Jul 3, 2018

Houston, We Have A Problem


Houston, we have a problem.
Nearly 50 years after becoming the second man to walk on the moon, Buzz Aldrin is undertaking a more earthly mission: fighting guardianship proceedings  to stay in control of his own affairs.

In May, two of Aldrin’s three children asked a Florida court to grant them guardianship over their father so they can manage his financial affairs and make other decisions for him.  Andrew Aldrin, 60, and Janice Aldrin, 51, claim that their 88-year-old father, now a Satellite Beach resident, has Alzheimer’s Disease and is being manipulated by others and spending money at an alarming rate.

The Apollo 11 pilot is having none of it. On June 7 the he filed a lawsuit against his children and his business manager, Christina Korp.  “Nobody is going to come close to thinking I should be under a guardianship,” he told The Wall Street Journal. Aldrin requested an evaluation from James Spar, a geriatric psychiatrist at UCLA. According to Spar, Aldrin scored normal to superior on tests of cognitive ability, and concluded that Aldrin is "...substantially able to manage his  finances and resist fraud and undue influence."

Aldrin's lawsuit is multifaceted. It accuses his son, daughter and business manager  with elder exploitation and misuse of funds. He claims that Andrew, who is involved with his businesses and nonprofit ventures, has stolen half a million dollars from him and used his credit card without authorization. Janice is accused of failing to perform her fiduciary duties. The lawsuit also accuses Andrew and Korp of seizing control of millions of dollars of Aldrin's "space memorabilia" and "space artifacts." Aldrin claims Korp has been taking, without his knowledge, a 5% commission on all the speaking engagements she has booked for him.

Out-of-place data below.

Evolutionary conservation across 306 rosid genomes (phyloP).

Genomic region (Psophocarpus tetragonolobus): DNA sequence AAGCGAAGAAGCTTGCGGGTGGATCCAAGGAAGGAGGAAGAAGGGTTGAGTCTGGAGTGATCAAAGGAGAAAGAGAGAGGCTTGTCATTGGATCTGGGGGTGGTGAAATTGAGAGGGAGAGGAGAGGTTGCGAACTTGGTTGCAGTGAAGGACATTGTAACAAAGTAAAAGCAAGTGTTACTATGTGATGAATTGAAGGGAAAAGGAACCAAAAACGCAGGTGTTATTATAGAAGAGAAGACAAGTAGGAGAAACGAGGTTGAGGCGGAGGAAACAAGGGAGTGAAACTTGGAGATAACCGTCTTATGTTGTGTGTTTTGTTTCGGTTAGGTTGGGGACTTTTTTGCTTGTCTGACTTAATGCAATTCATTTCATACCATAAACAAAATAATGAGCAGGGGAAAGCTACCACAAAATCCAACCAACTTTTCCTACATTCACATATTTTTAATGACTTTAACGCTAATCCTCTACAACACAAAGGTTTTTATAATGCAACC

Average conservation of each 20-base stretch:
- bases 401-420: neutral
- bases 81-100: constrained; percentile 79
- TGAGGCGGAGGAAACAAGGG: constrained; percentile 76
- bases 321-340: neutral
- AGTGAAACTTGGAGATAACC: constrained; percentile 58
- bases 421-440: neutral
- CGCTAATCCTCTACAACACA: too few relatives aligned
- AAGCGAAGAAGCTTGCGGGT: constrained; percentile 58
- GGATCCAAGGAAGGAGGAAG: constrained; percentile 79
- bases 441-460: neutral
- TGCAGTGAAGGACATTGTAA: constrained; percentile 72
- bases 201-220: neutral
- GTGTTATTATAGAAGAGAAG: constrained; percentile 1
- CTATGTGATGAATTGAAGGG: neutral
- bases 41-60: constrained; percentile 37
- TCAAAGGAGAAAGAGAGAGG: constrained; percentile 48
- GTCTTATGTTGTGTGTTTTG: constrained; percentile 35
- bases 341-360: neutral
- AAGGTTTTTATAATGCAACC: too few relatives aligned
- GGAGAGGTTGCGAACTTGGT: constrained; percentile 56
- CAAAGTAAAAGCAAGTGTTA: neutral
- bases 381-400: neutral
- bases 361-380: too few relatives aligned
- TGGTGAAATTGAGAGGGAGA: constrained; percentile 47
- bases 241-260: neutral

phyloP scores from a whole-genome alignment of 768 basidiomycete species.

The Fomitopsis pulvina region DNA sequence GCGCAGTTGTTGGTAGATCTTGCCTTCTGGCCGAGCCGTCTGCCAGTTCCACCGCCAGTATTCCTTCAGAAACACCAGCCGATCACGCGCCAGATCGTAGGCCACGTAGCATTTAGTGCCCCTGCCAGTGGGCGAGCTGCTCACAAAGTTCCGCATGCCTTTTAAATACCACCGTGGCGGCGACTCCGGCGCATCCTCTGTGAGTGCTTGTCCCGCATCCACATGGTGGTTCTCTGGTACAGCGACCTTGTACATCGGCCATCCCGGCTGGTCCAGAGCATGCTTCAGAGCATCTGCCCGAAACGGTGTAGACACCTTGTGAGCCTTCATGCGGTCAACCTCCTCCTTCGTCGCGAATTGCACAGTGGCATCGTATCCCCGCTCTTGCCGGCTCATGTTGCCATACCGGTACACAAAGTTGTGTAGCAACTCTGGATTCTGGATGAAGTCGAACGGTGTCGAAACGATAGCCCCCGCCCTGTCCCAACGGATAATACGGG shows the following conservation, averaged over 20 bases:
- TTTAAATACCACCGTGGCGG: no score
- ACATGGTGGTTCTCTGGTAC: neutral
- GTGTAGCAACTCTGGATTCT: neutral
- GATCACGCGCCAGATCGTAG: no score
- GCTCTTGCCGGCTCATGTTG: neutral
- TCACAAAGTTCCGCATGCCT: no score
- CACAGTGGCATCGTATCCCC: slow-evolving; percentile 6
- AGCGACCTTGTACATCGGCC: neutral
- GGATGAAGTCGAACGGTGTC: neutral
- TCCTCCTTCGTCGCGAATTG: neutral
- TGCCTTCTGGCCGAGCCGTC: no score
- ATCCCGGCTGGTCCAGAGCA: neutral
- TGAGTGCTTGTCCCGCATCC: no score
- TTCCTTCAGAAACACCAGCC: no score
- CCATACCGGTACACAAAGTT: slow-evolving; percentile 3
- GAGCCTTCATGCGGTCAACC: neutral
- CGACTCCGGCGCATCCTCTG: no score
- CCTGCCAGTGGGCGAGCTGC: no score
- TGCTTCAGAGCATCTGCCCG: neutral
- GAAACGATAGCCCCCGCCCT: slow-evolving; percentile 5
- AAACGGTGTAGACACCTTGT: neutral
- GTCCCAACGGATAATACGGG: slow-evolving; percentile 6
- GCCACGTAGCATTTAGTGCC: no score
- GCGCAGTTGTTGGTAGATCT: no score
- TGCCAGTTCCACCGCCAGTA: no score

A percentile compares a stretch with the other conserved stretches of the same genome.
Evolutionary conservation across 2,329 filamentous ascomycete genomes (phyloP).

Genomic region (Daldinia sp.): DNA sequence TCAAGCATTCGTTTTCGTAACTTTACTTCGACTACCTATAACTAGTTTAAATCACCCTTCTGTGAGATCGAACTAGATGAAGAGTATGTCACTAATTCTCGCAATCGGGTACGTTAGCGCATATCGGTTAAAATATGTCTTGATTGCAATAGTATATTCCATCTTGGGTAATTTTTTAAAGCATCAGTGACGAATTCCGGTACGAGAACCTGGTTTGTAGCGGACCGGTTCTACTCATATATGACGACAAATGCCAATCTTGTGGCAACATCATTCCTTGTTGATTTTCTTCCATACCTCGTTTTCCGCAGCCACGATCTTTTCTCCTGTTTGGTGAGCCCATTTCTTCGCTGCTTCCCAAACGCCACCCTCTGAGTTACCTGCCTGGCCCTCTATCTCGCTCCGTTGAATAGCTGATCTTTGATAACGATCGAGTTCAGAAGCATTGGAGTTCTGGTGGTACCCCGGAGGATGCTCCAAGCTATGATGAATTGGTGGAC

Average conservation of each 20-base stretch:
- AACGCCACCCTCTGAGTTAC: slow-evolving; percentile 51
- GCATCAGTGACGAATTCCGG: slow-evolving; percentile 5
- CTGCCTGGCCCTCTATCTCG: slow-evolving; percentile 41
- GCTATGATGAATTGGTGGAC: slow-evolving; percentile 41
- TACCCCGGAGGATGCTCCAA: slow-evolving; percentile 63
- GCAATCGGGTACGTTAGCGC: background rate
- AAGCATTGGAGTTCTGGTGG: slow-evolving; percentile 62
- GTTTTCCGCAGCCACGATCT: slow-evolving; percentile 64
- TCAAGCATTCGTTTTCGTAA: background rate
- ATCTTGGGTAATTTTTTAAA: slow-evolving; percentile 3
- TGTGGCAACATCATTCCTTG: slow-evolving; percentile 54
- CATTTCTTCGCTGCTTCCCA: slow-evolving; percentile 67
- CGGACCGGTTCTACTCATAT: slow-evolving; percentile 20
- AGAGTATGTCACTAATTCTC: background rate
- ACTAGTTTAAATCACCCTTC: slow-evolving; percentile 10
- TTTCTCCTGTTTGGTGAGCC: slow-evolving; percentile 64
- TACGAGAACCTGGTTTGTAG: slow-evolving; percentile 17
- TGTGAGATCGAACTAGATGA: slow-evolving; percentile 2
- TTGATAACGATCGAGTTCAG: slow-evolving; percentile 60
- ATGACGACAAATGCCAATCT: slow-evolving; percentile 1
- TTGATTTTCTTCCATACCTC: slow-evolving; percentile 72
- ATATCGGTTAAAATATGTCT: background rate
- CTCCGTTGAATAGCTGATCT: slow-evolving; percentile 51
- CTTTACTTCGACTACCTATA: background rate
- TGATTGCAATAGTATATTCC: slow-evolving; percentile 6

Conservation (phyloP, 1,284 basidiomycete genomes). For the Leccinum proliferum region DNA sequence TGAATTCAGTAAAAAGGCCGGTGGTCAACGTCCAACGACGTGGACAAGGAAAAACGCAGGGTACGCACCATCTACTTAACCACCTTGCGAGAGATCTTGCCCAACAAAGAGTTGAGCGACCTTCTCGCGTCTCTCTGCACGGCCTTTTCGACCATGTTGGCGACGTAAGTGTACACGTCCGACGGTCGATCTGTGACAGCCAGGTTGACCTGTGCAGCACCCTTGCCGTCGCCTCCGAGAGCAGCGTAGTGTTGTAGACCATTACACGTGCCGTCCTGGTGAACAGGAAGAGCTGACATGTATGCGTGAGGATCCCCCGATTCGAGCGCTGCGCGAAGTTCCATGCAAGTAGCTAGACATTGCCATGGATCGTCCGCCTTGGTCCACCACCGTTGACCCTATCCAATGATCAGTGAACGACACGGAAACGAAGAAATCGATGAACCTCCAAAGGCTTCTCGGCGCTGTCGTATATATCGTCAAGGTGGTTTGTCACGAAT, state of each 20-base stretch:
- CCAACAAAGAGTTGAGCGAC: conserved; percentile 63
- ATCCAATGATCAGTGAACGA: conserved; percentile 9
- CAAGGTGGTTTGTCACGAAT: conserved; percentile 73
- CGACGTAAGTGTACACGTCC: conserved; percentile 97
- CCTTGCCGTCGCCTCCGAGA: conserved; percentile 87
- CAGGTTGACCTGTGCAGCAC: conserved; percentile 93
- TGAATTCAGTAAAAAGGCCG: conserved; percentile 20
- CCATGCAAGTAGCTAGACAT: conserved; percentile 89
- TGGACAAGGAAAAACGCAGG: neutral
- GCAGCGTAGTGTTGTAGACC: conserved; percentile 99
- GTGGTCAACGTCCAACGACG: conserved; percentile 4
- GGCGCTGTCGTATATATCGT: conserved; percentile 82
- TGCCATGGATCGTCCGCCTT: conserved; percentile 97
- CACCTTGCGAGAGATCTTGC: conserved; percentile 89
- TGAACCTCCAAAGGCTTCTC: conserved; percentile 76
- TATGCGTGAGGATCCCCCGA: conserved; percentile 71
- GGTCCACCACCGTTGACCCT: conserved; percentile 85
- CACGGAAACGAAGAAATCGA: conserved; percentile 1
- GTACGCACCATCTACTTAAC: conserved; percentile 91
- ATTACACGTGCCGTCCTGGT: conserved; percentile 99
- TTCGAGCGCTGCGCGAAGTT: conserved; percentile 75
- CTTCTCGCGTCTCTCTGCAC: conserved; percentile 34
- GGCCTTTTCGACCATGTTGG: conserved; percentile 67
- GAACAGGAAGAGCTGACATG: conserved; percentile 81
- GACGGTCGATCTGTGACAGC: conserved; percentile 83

Aldrin also accuses the three of slandering him and his legacy by telling people that he has dementia, and leveraging the allegation to "...gain further control over Plaintiff's personal relationships, business contacts and assets." He says that his children have taken his passport away from him, and undermined his romantic relationships by forbidding him to remarry. Aldrin is thrice divorced.

Janice and Andrew deny their father's allegations and have pushed back. Through their lawyer, they issued this statement: "We are deeply disappointed and saddened by the unjustified lawsuit that has been brought against us individually and against the Foundation that we have built together as a family to carry on Dad's legacy for generations to come." Interviewed on Good Morning America about the situation, Aldrin called it "the saddest thing that has ever happened in my family." Watch the interview here

He was scheduled for another mental health evaluation on June 26 and 27. At this writing, the results are not yet known. Aldrin says he expects to pass with "flying colors" - an appropriate boast from the former air force colonel who flew to the moon and back. Aldrin remains an outspoken advocate for travel to Mars. In June he occupied a front-row seat when the president announced the formation of the Space Force, the sixth official branch of the military. 


Remember, you don't need to be an astronaut to find yourself the subject of a guardianship. Your best defense doesn't require a visit to the moon - just a consultation with a competent estate planning attorney.

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